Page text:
Football: McKenzie slams `whingeing' foreigners

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The Independent Online
THE FORMER Everton and Leeds United forward Duncan McKenzie has spoken out against "moaning" foreign players who earn a living in Britain.

McKenzie himself has experienced playing in a foreign country, having spent a year in Belgium with Anderlecht in 1976, prior to his transfer to Everton in December of the same year. But he admits to being "staggered" that overseas players over here are complaining about conditions at their clubs.

Pierre van Hooijdonk has been on strike at Nottingham Forest, Paolo Di Canio refused to return to Sheffield Wednesday because of "stress" and "depression" and the Blackburn midfielder Sebastian Perez has said he wants to return to France because the cold weather is affecting his daughter's health.

But McKenzie feels that players should rise above such complaints and has sided with Paul Gascoigne, who claimed on Saturday that he did not like the idea of foreign players saying they needed rest.

"It's all rubbish," McKenzie said. "This goes back to the days of Mirandinha at Newcastle. There have always been problems and you end up with some managers becoming xenophobic and not wanting any foreigners at all.

"Scandinavians are the one option because they are very similar to us anyway.

"The foreign players are much more business-minded than [the British], but they seem to whinge an awful lot about the people who pay them.

"It staggers me the number of people who are playing and taking fortunes out of England, but are also saying everything about the place is wrong.

"I wouldn't have dreamed of living in Belgium and telling the Belgians and the people of Brussels that it wasn't a very nice place - the Belgian people don't do this and don't do that. That's bang out of order."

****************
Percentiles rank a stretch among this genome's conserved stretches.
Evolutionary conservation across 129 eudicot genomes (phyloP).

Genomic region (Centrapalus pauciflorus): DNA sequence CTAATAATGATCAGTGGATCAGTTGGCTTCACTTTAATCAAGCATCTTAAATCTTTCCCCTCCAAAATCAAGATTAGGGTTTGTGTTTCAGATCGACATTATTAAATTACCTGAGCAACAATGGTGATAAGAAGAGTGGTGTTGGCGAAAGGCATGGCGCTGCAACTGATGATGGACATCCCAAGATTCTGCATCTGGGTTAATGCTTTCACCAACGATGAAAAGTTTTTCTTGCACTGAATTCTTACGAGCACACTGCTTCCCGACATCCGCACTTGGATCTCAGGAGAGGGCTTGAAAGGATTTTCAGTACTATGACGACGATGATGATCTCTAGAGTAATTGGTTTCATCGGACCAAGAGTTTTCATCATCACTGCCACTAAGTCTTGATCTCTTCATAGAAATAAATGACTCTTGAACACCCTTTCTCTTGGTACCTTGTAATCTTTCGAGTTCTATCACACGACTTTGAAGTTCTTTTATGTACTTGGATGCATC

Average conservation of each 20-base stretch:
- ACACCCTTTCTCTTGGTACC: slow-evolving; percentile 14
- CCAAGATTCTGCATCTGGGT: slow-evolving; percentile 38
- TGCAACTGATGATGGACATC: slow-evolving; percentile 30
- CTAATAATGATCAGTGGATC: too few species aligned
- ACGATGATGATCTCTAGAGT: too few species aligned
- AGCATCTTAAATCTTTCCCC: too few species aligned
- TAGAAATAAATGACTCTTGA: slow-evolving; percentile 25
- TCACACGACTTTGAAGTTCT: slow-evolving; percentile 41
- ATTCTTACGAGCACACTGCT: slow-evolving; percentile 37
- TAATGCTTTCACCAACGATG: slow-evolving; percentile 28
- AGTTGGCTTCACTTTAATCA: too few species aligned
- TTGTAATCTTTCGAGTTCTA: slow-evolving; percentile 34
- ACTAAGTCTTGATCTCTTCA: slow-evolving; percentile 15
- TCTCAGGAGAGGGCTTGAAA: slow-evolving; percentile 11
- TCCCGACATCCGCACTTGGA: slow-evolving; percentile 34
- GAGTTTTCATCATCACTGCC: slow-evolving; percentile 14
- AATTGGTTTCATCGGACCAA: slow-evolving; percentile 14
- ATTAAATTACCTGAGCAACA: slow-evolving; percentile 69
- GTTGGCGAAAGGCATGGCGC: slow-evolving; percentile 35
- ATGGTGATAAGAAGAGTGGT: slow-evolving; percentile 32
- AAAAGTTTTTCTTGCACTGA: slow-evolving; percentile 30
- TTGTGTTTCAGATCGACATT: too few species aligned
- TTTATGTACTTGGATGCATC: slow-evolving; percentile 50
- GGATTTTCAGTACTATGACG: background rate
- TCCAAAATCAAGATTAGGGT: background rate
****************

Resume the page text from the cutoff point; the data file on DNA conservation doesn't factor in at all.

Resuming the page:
McKenzie insists that he had no problems with local culture during his time in Belgium and says the foreign players he played with were made welcome by their team-mates and fans alike.

Furthermore, he also believes the success Chelsea are currently enjoying can be attributed directly to their foreign players integrating well into the English community.

"Osvaldo Ardiles, Ricky Villa, Frans Thijssen and Arnold Muhren all came over here and loved it - so much so that Ossie still has a home in London," McKenzie said.

"He is still a member of a golf club in Ware. Can you believe that? Golf is such a typical English game. George Graham is a member there as well.

"I believe the Chelsea lads also love the country because they have discovered golf, and the biggest problem Gianluca Vialli has had is keeping them off the golf course."

But McKenzie appreciates that the success at Stamford Bridge is not mirrored around the country, where many clubs, like Middlesbrough, have struggled with foreign signings.

"One of the problems is down to Italians and Brazilians and their Latin temperament. If things aren't going their way they want their ball back," he said.

"I would urge our clubs to keep away from too many foreign signings, but they are cheaper than ours. It's the chicken and the egg situation, isn't it?"